As a history lesson on Russia after Communism, Alex Gibney's new documentary is spot on. The story is told, however, through the eyes of a tarnished hero-Mikhail Khodorkovsky, one of the seven oligarchs during the post-Communist period, once dubbed the "richest man in Russia," prior to his fall from grace. Khodorkovsky sat for days of detailed interviews in London, where he now lives in exile. His rags-to-riches story is marked by quite a bit of candor, especially when he recounts his rise to the top as a young entrepreneur. It's probably best to describe Khodorkovsky as an opportunist, way smarter than his rivals, who viewed acquiring money strictly as a "game." Khodorkovsky was the first to establish a private bank in Russia and soon accumulated a great deal of wealth by buying up vouchers given to private citizens by the Yeltsin government, to encourage private industry. Khodorkovsky paid cash for these vouchers at bargain basement prices and eventually had enough money to purchase Yukos, which he turned into Russia's number one energy company. Khodorkovsky was able to purchase Yukos (again at bargain basement prices) after the Yeltsin government was forced to sell off various state enterprises to the oligarchs, as they had run out of cash. Things begin to get a bit murky at this point as Gibney makes clear that Khodorkovsky was forced to cut employee wages by 30%, with a promise he would pay them back with profits the next year. It appears that the company bounced back but not without incidents of violence in between (Khodorkovsky is still accused of murdering the mayor of the town adjacent to his oil company). After Vladimir Putin took over from Yeltsin on New Year's Day 2000, Gibney, through excellent use of archival footage (old Russian TV programs and news reports), chronicles how he rose to power and in effect became the country's top oligarch, eventually replacing all the old ones. In 2003 Khodorkovsky was arrested on charges of tax evasion, convicted and sent to Siberia. This change coincides with the "dark moment" in any second act drama. Through self-discipline, Khodorkovsky maintained his sanity in prison and even had to face a second trial eight years later, in which he was sentenced to an additional ten years imprisonment (all along Putin and his government were conducting an extended disinformation campaign against Khodorkovsky). Putin eventually pardoned Khodorkovsky as he was trying to curry favor with Western Nations, so they would attend the 2014 Winter Olympics, held in Sochi. The last third of the film (which goes on a little too long), chronicles Khodorkovsky's effort to lead the anti-Putin, Russian democracy movement, based in London. Khodorkovsky still has millions left, which he ferreted away in western banks prior to his arrest. The movement's focus appears fragmented, with conflicting actors attempting to push various agendas in and outside Russia. Meanwhile Khodorkovsky appears to be a changed man-no longer motivated solely by materialism but by the love of country and the idea of freedom. While walking freely in London, he faces the threat of being murdered at any time by Russian operatives in that city-Citizen K makes it clear that there have already been a series of high-scale assassinations of Russian dissidents for which none of the perpetrators have been apprehended. Gibney hits the mark particularly in his exploration of the rise of "gangster capitalism" during the Yeltsin period and the subsequent push back into the authoritarian ways of old by Putin. While there is a good measure of redemption for Khodorkovsky, his subsequent activities as an activist in the film prove to be a bit long-winded and anti-climactic. One still is left feeling a bit uncomfortable in the thought that Khodorkovsky is still walking around with his millions which he obtained through dubious means. Nonetheless, his determination in exposing Putin's "old wine in a shiny new bottle," gives one hope that even a former rogue can now earn stripes, working for good.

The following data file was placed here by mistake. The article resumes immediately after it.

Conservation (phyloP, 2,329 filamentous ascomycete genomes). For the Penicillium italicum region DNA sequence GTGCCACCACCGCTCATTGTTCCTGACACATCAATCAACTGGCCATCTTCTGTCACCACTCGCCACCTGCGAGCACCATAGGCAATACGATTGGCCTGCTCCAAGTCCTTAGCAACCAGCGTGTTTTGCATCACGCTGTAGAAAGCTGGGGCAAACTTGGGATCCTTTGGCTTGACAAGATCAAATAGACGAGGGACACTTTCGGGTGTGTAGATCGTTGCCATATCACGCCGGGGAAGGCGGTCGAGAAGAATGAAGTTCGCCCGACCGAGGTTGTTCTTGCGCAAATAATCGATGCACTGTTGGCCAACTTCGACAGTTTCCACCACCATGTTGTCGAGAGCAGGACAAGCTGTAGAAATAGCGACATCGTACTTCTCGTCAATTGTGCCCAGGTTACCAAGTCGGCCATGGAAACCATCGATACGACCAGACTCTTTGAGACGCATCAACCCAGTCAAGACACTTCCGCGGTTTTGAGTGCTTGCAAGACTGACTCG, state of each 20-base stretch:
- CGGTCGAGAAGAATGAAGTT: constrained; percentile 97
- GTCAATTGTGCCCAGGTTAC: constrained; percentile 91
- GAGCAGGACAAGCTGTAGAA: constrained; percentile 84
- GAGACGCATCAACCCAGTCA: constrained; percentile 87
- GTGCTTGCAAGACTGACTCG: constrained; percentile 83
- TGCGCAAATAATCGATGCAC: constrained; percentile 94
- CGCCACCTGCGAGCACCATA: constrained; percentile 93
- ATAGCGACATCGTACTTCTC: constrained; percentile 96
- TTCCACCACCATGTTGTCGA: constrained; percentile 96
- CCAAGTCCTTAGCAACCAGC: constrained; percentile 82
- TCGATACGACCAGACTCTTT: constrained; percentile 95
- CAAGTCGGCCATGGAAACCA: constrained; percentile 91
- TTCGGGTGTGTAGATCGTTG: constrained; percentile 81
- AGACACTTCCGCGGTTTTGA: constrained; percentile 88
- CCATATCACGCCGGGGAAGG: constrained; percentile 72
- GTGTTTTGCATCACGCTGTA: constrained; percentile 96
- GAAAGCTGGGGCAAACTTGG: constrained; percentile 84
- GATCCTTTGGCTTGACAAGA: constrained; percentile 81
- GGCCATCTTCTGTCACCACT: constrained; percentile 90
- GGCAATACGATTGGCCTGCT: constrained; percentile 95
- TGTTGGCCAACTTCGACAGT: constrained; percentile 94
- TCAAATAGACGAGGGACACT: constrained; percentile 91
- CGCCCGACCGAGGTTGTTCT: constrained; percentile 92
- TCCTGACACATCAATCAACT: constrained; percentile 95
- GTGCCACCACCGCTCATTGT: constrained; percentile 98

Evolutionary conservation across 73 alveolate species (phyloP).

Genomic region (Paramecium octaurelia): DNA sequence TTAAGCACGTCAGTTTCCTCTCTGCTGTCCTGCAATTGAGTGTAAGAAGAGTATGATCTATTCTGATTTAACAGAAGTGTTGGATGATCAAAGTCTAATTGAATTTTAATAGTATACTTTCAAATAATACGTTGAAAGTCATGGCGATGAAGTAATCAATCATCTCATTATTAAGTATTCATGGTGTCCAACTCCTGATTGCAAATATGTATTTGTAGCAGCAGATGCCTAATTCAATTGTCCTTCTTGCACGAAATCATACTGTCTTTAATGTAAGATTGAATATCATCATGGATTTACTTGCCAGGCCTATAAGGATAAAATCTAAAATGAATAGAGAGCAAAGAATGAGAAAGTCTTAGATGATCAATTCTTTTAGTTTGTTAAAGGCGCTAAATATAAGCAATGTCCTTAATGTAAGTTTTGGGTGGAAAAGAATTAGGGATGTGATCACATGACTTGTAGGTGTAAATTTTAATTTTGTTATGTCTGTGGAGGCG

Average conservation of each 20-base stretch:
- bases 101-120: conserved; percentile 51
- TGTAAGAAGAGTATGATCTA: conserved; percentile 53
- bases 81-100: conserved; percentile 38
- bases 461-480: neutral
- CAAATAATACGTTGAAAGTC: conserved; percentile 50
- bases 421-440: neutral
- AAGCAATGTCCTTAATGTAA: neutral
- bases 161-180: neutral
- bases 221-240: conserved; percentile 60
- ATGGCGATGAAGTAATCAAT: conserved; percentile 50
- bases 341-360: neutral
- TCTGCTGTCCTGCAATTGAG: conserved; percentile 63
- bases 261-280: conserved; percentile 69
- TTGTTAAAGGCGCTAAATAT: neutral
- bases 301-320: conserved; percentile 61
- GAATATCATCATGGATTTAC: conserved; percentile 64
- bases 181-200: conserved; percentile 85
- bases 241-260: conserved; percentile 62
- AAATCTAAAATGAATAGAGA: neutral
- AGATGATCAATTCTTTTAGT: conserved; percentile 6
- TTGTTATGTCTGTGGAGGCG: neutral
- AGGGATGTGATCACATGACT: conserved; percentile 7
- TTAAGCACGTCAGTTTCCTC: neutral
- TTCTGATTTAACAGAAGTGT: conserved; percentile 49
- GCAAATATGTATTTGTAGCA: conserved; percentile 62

The strange case of Mikhail Khodorkovsky, once believed to be the wealthiest man in Russia, who rocketed to prosperity and prominence in the 1990s, served a decade in prison, and became an unlikely martyr for the anti-Putin movement.
August 5, 2020